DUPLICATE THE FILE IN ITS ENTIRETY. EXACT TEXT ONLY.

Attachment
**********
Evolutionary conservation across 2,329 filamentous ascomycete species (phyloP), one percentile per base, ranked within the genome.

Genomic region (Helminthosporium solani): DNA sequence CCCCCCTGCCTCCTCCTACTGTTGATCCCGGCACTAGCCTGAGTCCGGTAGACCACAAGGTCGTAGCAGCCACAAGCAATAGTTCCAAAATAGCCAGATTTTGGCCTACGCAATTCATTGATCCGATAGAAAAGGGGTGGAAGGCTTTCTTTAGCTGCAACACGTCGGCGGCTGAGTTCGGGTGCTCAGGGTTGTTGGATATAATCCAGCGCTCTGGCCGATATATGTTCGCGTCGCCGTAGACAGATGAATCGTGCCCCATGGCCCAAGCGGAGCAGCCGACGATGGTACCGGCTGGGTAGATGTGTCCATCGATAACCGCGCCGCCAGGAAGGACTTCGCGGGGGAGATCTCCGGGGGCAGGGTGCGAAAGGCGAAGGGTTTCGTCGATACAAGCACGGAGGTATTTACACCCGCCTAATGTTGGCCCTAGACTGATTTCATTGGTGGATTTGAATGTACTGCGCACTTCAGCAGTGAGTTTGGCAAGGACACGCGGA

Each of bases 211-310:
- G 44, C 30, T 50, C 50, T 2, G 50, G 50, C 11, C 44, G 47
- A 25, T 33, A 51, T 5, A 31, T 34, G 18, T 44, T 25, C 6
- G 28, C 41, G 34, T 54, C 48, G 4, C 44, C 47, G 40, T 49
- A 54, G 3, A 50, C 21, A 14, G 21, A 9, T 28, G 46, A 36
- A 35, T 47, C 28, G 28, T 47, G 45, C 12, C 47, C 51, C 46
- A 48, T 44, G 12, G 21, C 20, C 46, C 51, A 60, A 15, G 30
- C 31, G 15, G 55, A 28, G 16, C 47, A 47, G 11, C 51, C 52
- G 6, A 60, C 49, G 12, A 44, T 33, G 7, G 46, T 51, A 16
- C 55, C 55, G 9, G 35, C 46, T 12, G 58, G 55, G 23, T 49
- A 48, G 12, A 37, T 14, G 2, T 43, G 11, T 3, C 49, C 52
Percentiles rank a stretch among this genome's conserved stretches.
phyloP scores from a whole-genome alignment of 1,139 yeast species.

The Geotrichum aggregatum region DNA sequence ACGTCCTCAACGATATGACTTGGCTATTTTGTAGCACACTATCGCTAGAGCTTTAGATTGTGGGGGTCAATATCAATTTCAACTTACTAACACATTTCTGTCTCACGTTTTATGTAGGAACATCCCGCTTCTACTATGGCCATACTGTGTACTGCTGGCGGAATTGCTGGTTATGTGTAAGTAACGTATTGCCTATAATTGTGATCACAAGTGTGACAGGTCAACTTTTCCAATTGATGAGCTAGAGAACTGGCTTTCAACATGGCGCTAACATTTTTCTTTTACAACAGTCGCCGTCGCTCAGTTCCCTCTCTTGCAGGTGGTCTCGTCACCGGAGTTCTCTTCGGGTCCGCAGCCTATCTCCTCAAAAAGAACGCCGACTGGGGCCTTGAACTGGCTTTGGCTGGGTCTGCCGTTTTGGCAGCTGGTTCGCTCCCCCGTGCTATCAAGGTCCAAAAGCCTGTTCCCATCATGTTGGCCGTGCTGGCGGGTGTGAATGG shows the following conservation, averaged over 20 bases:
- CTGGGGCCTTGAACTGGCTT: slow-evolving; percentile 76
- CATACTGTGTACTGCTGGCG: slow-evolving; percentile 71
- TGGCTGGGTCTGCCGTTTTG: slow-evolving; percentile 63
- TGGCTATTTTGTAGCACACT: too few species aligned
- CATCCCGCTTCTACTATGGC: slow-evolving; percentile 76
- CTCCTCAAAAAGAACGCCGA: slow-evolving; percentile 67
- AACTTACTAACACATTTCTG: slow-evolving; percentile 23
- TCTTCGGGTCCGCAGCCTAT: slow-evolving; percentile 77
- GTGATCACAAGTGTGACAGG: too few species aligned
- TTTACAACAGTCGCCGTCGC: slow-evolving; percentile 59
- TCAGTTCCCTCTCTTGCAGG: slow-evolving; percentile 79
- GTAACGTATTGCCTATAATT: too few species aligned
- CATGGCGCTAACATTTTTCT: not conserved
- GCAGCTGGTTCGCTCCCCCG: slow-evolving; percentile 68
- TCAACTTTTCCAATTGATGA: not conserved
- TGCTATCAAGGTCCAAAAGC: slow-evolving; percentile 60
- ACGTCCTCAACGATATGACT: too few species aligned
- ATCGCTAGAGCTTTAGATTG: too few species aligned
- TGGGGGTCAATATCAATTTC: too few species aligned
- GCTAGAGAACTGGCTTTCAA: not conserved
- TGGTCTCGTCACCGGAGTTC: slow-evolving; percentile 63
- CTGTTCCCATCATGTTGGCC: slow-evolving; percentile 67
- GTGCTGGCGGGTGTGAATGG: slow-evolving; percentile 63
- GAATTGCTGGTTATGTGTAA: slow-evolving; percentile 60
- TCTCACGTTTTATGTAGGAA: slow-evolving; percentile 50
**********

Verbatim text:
Evolutionary conservation across 2,329 filamentous ascomycete species (phyloP), one percentile per base, ranked within the genome.

Genomic region (Helminthosporium solani): DNA sequence CCCCCCTGCCTCCTCCTACTGTTGATCCCGGCACTAGCCTGAGTCCGGTAGACCACAAGGTCGTAGCAGCCACAAGCAATAGTTCCAAAATAGCCAGATTTTGGCCTACGCAATTCATTGATCCGATAGAAAAGGGGTGGAAGGCTTTCTTTAGCTGCAACACGTCGGCGGCTGAGTTCGGGTGCTCAGGGTTGTTGGATATAATCCAGCGCTCTGGCCGATATATGTTCGCGTCGCCGTAGACAGATGAATCGTGCCCCATGGCCCAAGCGGAGCAGCCGACGATGGTACCGGCTGGGTAGATGTGTCCATCGATAACCGCGCCGCCAGGAAGGACTTCGCGGGGGAGATCTCCGGGGGCAGGGTGCGAAAGGCGAAGGGTTTCGTCGATACAAGCACGGAGGTATTTACACCCGCCTAATGTTGGCCCTAGACTGATTTCATTGGTGGATTTGAATGTACTGCGCACTTCAGCAGTGAGTTTGGCAAGGACACGCGGA

Each of bases 211-310:
- G 44, C 30, T 50, C 50, T 2, G 50, G 50, C 11, C 44, G 47
- A 25, T 33, A 51, T 5, A 31, T 34, G 18, T 44, T 25, C 6
- G 28, C 41, G 34, T 54, C 48, G 4, C 44, C 47, G 40, T 49
- A 54, G 3, A 50, C 21, A 14, G 21, A 9, T 28, G 46, A 36
- A 35, T 47, C 28, G 28, T 47, G 45, C 12, C 47, C 51, C 46
- A 48, T 44, G 12, G 21, C 20, C 46, C 51, A 60, A 15, G 30
- C 31, G 15, G 55, A 28, G 16, C 47, A 47, G 11, C 51, C 52
- G 6, A 60, C 49, G 12, A 44, T 33, G 7, G 46, T 51, A 16
- C 55, C 55, G 9, G 35, C 46, T 12, G 58, G 55, G 23, T 49
- A 48, G 12, A 37, T 14, G 2, T 43, G 11, T 3, C 49, C 52
Percentiles rank a stretch among this genome's conserved stretches.
phyloP scores from a whole-genome alignment of 1,139 yeast species.

The Geotrichum aggregatum region DNA sequence ACGTCCTCAACGATATGACTTGGCTATTTTGTAGCACACTATCGCTAGAGCTTTAGATTGTGGGGGTCAATATCAATTTCAACTTACTAACACATTTCTGTCTCACGTTTTATGTAGGAACATCCCGCTTCTACTATGGCCATACTGTGTACTGCTGGCGGAATTGCTGGTTATGTGTAAGTAACGTATTGCCTATAATTGTGATCACAAGTGTGACAGGTCAACTTTTCCAATTGATGAGCTAGAGAACTGGCTTTCAACATGGCGCTAACATTTTTCTTTTACAACAGTCGCCGTCGCTCAGTTCCCTCTCTTGCAGGTGGTCTCGTCACCGGAGTTCTCTTCGGGTCCGCAGCCTATCTCCTCAAAAAGAACGCCGACTGGGGCCTTGAACTGGCTTTGGCTGGGTCTGCCGTTTTGGCAGCTGGTTCGCTCCCCCGTGCTATCAAGGTCCAAAAGCCTGTTCCCATCATGTTGGCCGTGCTGGCGGGTGTGAATGG shows the following conservation, averaged over 20 bases:
- CTGGGGCCTTGAACTGGCTT: slow-evolving; percentile 76
- CATACTGTGTACTGCTGGCG: slow-evolving; percentile 71
- TGGCTGGGTCTGCCGTTTTG: slow-evolving; percentile 63
- TGGCTATTTTGTAGCACACT: too few species aligned
- CATCCCGCTTCTACTATGGC: slow-evolving; percentile 76
- CTCCTCAAAAAGAACGCCGA: slow-evolving; percentile 67
- AACTTACTAACACATTTCTG: slow-evolving; percentile 23
- TCTTCGGGTCCGCAGCCTAT: slow-evolving; percentile 77
- GTGATCACAAGTGTGACAGG: too few species aligned
- TTTACAACAGTCGCCGTCGC: slow-evolving; percentile 59
- TCAGTTCCCTCTCTTGCAGG: slow-evolving; percentile 79
- GTAACGTATTGCCTATAATT: too few species aligned
- CATGGCGCTAACATTTTTCT: not conserved
- GCAGCTGGTTCGCTCCCCCG: slow-evolving; percentile 68
- TCAACTTTTCCAATTGATGA: not conserved
- TGCTATCAAGGTCCAAAAGC: slow-evolving; percentile 60
- ACGTCCTCAACGATATGACT: too few species aligned
- ATCGCTAGAGCTTTAGATTG: too few species aligned
- TGGGGGTCAATATCAATTTC: too few species aligned
- GCTAGAGAACTGGCTTTCAA: not conserved
- TGGTCTCGTCACCGGAGTTC: slow-evolving; percentile 63
- CTGTTCCCATCATGTTGGCC: slow-evolving; percentile 67
- GTGCTGGCGGGTGTGAATGG: slow-evolving; percentile 63
- GAATTGCTGGTTATGTGTAA: slow-evolving; percentile 60
- TCTCACGTTTTATGTAGGAA: slow-evolving; percentile 50